US7128451B2 - Ingress and egress lighting integrated to sun visor systems - Google Patents

Ingress and egress lighting integrated to sun visor systems Download PDF

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Publication number
US7128451B2
US7128451B2 US10/874,120 US87412004A US7128451B2 US 7128451 B2 US7128451 B2 US 7128451B2 US 87412004 A US87412004 A US 87412004A US 7128451 B2 US7128451 B2 US 7128451B2
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lighting device
interior
system
lighting
vehicle
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US10/874,120
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US20050281041A1 (en
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Michael R Kaphengst
Olimpia Maria Hernandez
Kevin M Hester
Bruce R. Koch
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GM Global Technology Operations LLC
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Motors Liquidation Co
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Publication of US20050281041A1 publication Critical patent/US20050281041A1/en
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Assigned to GM GLOBAL TECHNOLOGY OPERATIONS, INC. reassignment GM GLOBAL TECHNOLOGY OPERATIONS, INC. ASSIGNMENT OF ASSIGNORS INTEREST (SEE DOCUMENT FOR DETAILS). Assignors: GENERAL MOTORS CORPORATION
Assigned to UNITED STATES DEPARTMENT OF THE TREASURY reassignment UNITED STATES DEPARTMENT OF THE TREASURY SECURITY AGREEMENT Assignors: GM GLOBAL TECHNOLOGY OPERATIONS, INC.
Assigned to CITICORP USA, INC. AS AGENT FOR HEDGE PRIORITY SECURED PARTIES, CITICORP USA, INC. AS AGENT FOR BANK PRIORITY SECURED PARTIES reassignment CITICORP USA, INC. AS AGENT FOR HEDGE PRIORITY SECURED PARTIES SECURITY AGREEMENT Assignors: GM GLOBAL TECHNOLOGY OPERATIONS, INC.
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Assigned to GM GLOBAL TECHNOLOGY OPERATIONS, INC. reassignment GM GLOBAL TECHNOLOGY OPERATIONS, INC. RELEASE BY SECURED PARTY (SEE DOCUMENT FOR DETAILS). Assignors: CITICORP USA, INC. AS AGENT FOR BANK PRIORITY SECURED PARTIES, CITICORP USA, INC. AS AGENT FOR HEDGE PRIORITY SECURED PARTIES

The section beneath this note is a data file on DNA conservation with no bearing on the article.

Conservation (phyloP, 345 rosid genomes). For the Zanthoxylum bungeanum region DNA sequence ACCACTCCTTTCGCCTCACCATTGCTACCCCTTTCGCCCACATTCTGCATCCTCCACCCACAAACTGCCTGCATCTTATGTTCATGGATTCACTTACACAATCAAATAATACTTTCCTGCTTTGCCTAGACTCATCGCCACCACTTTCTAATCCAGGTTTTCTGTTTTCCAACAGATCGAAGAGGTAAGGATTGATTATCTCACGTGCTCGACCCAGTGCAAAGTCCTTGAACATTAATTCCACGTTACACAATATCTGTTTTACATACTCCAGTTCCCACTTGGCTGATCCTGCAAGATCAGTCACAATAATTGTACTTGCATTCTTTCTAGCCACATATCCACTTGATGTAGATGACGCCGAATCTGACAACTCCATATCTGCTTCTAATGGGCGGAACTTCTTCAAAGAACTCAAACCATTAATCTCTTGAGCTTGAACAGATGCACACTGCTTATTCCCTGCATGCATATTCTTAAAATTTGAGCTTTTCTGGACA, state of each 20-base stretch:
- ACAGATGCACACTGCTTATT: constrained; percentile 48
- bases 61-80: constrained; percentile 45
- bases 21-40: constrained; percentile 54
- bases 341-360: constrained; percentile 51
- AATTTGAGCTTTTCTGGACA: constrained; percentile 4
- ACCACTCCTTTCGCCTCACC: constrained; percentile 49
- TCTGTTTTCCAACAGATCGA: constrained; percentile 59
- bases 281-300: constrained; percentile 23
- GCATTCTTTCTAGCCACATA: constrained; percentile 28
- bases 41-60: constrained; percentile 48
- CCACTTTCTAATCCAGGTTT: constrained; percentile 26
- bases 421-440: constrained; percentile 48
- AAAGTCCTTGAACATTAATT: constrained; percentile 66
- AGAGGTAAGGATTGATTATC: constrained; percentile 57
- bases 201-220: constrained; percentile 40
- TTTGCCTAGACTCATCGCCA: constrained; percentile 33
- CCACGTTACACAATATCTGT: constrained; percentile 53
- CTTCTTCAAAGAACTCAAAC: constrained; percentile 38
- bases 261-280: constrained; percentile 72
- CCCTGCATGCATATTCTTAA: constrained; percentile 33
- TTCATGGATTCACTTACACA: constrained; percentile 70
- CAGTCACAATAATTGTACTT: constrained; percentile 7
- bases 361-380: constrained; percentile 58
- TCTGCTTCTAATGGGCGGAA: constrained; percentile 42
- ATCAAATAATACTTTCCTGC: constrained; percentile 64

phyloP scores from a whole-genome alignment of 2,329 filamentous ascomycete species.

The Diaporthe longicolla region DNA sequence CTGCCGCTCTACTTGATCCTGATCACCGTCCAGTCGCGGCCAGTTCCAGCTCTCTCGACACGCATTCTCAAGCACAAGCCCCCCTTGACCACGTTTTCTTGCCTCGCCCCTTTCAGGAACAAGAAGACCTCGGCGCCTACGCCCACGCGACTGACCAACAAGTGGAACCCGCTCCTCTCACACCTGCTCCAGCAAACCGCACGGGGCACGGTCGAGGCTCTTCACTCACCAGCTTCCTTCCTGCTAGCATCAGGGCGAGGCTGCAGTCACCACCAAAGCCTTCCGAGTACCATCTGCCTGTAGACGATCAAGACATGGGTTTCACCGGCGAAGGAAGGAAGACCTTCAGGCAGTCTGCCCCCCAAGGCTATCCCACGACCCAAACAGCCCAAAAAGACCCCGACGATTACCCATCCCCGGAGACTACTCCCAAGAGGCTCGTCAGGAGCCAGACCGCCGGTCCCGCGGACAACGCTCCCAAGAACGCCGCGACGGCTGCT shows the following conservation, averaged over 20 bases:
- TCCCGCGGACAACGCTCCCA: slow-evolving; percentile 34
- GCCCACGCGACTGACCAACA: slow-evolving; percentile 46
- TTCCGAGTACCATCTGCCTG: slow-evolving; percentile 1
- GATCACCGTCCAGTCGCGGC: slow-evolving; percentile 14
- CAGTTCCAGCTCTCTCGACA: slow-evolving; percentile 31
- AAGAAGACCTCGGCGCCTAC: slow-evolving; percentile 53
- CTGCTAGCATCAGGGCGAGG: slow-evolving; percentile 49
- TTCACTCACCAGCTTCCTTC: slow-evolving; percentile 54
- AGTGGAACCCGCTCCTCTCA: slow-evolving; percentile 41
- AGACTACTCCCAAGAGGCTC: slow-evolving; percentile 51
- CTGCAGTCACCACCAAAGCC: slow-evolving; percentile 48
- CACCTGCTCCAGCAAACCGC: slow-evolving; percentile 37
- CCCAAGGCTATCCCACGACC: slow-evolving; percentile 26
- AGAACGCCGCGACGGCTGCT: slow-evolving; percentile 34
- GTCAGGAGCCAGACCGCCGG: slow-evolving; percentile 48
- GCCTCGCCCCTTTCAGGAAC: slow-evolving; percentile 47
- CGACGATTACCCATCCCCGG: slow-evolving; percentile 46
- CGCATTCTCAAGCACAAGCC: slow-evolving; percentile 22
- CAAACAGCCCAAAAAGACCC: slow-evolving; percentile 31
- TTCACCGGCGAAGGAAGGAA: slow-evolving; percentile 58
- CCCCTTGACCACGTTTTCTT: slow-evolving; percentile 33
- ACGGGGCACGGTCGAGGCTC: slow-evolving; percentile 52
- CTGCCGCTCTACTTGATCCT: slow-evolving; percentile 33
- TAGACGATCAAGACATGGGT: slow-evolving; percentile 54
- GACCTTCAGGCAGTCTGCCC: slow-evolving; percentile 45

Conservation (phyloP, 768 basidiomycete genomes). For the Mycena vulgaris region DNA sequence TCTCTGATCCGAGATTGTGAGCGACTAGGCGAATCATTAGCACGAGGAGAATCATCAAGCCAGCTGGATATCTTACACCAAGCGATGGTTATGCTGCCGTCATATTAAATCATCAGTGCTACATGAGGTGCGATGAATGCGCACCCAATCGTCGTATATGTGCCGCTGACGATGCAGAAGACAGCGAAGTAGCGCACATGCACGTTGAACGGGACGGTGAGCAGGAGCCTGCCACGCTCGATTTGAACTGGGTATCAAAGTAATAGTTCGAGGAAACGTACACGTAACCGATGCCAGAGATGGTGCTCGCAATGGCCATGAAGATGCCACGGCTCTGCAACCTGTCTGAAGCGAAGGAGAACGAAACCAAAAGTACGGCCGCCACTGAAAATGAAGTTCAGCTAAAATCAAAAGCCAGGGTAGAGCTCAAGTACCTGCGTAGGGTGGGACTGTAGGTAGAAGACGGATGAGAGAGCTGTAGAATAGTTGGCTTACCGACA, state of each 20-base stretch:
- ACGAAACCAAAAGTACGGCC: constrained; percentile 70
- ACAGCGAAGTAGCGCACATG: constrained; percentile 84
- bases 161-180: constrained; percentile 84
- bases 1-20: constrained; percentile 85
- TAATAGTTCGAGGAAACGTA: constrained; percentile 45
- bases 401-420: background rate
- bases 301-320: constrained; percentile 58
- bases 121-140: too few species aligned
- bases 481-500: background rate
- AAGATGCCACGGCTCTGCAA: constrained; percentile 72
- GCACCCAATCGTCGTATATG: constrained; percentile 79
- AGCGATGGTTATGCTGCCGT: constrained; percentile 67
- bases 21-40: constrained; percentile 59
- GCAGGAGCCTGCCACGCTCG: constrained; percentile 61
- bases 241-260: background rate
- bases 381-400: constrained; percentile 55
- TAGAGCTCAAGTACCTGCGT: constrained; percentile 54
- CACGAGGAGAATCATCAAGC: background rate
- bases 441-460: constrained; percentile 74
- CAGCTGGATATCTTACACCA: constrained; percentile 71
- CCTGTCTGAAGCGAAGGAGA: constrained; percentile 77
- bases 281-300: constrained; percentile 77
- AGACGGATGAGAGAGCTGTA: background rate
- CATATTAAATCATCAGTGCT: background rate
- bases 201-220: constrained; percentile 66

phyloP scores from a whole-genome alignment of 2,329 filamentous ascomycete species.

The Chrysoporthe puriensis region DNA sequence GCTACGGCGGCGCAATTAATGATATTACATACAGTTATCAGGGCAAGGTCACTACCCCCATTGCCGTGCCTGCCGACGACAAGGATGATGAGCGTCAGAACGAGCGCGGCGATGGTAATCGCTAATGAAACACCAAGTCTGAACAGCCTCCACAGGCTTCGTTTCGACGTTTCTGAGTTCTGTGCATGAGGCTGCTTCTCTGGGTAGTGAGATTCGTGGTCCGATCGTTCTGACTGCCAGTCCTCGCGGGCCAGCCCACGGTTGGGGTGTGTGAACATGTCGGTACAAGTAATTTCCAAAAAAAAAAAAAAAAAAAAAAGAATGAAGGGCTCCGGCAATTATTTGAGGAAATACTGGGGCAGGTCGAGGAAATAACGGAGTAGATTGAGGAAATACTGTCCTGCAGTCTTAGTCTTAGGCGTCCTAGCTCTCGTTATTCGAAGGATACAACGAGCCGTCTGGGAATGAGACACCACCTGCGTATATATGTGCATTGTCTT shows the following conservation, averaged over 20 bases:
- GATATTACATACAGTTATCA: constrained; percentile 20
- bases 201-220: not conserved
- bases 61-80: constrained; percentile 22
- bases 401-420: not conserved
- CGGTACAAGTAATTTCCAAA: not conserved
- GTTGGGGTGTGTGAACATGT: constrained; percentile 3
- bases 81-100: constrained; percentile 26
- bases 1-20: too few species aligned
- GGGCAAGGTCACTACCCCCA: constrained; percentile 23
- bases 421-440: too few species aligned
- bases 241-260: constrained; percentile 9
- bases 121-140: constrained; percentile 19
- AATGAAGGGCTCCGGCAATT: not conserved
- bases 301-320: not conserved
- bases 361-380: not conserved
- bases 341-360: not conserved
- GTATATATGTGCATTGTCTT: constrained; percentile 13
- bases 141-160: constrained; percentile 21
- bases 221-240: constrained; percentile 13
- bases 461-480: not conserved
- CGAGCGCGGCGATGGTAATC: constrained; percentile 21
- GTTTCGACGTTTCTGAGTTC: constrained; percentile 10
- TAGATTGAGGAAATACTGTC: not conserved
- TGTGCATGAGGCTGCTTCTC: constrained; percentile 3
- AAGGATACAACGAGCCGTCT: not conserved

Assigned to UNITED STATES DEPARTMENT OF THE TREASURY reassignment UNITED STATES DEPARTMENT OF THE TREASURY SECURITY AGREEMENT Assignors: GM GLOBAL TECHNOLOGY OPERATIONS, INC.
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Assigned to GM GLOBAL TECHNOLOGY OPERATIONS, INC. reassignment GM GLOBAL TECHNOLOGY OPERATIONS, INC. RELEASE BY SECURED PARTY (SEE DOCUMENT FOR DETAILS). Assignors: UAW RETIREE MEDICAL BENEFITS TRUST
Assigned to GM GLOBAL TECHNOLOGY OPERATIONS, INC. reassignment GM GLOBAL TECHNOLOGY OPERATIONS, INC. RELEASE BY SECURED PARTY (SEE DOCUMENT FOR DETAILS). Assignors: UNITED STATES DEPARTMENT OF THE TREASURY
Assigned to WILMINGTON TRUST COMPANY reassignment WILMINGTON TRUST COMPANY SECURITY AGREEMENT Assignors: GM GLOBAL TECHNOLOGY OPERATIONS, INC.
Assigned to GM Global Technology Operations LLC reassignment GM Global Technology Operations LLC CHANGE OF NAME (SEE DOCUMENT FOR DETAILS). Assignors: GM GLOBAL TECHNOLOGY OPERATIONS, INC.
Assigned to GM Global Technology Operations LLC reassignment GM Global Technology Operations LLC RELEASE BY SECURED PARTY (SEE DOCUMENT FOR DETAILS). Assignors: WILMINGTON TRUST COMPANY
Application status is Expired - Fee Related legal-status Critical
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    • BPERFORMING OPERATIONS; TRANSPORTING
    • B60VEHICLES IN GENERAL
    • B60QARRANGEMENT OF SIGNALLING OR LIGHTING DEVICES, THE MOUNTING OR SUPPORTING THEREOF OR CIRCUITS THEREFOR, FOR VEHICLES IN GENERAL